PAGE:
A fascinating exploration of the contents of Agatha Christie's seventy-three private notebooks, including illustrations and two unpublished Poirot stories
When Agatha Christie died in 1976, at age eighty-five, she had become the world's most popular author. With sales of more than two billion copies worldwide, in more than one hundred countries, she had achieved the impossible--more than one book every year since the 1920s, every one a bestseller.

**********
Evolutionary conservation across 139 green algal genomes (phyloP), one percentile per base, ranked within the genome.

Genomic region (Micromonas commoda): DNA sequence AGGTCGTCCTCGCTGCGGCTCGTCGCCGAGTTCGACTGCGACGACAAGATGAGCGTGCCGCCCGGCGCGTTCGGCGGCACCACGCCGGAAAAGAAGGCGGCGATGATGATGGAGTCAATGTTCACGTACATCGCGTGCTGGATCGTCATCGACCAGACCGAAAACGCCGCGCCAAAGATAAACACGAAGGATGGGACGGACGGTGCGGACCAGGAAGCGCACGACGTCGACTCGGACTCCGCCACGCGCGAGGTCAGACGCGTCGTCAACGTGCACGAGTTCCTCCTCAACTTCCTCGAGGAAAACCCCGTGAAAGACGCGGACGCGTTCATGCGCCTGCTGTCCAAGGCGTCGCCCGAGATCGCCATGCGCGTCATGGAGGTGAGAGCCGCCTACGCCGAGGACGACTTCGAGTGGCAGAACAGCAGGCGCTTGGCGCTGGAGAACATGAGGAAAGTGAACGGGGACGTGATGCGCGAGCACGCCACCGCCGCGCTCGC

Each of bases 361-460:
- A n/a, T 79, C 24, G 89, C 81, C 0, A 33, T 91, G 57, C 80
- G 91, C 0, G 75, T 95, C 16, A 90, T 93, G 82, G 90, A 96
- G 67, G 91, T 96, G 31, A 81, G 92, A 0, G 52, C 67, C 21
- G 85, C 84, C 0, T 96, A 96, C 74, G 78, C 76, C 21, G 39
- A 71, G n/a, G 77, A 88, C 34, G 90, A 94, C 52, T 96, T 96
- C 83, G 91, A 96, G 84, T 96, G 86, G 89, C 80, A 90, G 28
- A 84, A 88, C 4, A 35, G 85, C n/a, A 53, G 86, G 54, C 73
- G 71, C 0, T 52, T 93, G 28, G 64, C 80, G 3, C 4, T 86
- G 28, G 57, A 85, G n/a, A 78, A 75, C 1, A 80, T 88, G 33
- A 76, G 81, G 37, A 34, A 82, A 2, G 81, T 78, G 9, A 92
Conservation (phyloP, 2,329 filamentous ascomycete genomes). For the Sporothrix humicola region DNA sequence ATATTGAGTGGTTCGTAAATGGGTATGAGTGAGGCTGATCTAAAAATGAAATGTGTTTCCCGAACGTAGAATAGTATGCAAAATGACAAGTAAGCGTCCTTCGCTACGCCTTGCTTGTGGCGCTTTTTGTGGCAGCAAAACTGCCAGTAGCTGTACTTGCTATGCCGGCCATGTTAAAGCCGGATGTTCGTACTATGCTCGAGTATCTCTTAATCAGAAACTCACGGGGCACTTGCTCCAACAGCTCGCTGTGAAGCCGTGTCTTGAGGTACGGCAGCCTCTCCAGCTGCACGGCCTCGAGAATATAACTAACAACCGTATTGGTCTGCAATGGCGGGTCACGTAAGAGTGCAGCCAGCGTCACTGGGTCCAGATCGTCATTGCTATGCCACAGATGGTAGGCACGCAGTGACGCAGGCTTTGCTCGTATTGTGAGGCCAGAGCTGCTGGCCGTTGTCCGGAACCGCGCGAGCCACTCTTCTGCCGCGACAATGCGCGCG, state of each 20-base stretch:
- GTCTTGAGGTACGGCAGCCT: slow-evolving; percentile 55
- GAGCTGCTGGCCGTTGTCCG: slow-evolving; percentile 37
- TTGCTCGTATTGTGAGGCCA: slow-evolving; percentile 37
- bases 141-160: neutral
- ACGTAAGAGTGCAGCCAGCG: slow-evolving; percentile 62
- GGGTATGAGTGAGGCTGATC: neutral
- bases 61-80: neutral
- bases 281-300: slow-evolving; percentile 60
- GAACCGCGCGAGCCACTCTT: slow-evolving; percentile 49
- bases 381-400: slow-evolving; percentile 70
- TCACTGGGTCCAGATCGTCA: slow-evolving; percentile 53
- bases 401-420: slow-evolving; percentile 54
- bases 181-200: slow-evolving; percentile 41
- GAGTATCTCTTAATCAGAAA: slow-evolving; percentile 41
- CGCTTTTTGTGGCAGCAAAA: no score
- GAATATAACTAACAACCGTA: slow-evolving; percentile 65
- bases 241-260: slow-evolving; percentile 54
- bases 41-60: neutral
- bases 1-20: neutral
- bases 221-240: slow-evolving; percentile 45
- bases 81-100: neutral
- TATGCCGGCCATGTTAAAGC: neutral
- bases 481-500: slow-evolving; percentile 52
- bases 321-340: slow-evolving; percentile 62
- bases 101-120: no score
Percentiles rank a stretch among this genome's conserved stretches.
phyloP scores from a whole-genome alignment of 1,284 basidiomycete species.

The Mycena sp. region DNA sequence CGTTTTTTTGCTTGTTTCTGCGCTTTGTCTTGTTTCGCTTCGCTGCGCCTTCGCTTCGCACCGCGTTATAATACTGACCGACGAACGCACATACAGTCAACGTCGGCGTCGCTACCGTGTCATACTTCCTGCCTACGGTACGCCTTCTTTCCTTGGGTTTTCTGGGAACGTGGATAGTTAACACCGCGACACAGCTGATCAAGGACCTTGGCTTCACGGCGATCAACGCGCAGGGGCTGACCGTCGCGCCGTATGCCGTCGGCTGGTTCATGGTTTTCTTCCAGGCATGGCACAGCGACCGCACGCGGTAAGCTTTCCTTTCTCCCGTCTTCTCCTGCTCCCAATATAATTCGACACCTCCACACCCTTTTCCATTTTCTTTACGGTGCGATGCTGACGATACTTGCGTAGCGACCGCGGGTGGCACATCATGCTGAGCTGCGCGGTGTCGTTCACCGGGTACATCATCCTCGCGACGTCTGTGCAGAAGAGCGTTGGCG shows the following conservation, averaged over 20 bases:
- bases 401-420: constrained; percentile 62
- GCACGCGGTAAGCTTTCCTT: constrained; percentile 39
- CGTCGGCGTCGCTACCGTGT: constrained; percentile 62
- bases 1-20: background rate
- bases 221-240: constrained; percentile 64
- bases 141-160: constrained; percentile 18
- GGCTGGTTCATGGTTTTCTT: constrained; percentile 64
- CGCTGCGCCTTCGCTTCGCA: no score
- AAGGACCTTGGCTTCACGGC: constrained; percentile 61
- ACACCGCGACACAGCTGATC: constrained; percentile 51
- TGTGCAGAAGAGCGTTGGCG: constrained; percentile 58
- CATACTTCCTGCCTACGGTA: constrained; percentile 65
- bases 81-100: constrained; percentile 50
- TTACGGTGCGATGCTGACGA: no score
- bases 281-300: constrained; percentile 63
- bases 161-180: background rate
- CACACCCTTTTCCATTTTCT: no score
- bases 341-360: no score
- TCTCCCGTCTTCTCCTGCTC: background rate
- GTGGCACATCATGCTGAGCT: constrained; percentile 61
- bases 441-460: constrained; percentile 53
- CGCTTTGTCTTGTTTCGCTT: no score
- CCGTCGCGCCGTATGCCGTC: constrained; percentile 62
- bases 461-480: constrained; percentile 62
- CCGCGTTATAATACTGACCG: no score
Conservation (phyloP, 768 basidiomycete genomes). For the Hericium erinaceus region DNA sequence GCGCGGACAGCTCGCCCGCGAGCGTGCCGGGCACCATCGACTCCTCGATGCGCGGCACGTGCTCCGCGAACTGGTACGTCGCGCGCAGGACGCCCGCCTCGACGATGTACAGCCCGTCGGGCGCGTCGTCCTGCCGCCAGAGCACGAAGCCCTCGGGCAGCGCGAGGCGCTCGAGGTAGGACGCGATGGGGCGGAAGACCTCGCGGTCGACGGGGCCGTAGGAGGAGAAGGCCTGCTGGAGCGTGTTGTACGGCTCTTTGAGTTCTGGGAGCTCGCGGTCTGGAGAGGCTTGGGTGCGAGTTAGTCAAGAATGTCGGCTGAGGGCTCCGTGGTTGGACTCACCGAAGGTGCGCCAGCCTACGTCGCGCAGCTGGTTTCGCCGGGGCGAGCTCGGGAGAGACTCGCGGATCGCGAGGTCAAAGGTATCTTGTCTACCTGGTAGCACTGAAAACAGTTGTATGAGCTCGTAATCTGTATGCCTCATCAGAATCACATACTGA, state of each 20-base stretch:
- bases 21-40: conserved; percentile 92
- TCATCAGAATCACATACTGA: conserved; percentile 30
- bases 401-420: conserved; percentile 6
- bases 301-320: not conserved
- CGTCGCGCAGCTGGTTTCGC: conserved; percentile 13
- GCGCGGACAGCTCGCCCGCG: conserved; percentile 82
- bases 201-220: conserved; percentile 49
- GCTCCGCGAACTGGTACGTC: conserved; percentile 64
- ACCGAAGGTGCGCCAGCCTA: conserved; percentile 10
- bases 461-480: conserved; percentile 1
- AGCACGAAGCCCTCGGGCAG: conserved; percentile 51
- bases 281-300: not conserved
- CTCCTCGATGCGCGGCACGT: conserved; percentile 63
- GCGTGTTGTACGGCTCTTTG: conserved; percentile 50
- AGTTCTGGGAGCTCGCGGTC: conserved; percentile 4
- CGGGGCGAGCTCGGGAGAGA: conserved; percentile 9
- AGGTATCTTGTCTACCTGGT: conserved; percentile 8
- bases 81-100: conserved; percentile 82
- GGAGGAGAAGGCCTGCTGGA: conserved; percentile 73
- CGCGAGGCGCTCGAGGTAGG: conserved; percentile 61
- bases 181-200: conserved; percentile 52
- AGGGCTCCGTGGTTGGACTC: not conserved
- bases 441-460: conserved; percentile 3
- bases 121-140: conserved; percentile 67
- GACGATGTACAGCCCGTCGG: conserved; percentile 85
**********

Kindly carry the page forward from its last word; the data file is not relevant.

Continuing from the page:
So prolific was Agatha Christie's output--sixty-six crime novels, twenty plays, six romance novels under a pseudonym and more than one hundred and fifty short stories--it was often claimed that she had a photographic memory. Was this true? Or did she resort over those fifty-five years to more mundane methods of working out her ingenious crimes?
Following the death of Agatha's daughter, Rosalind, at the end of 2004, a remarkable legacy was revealed. Unearthed among her...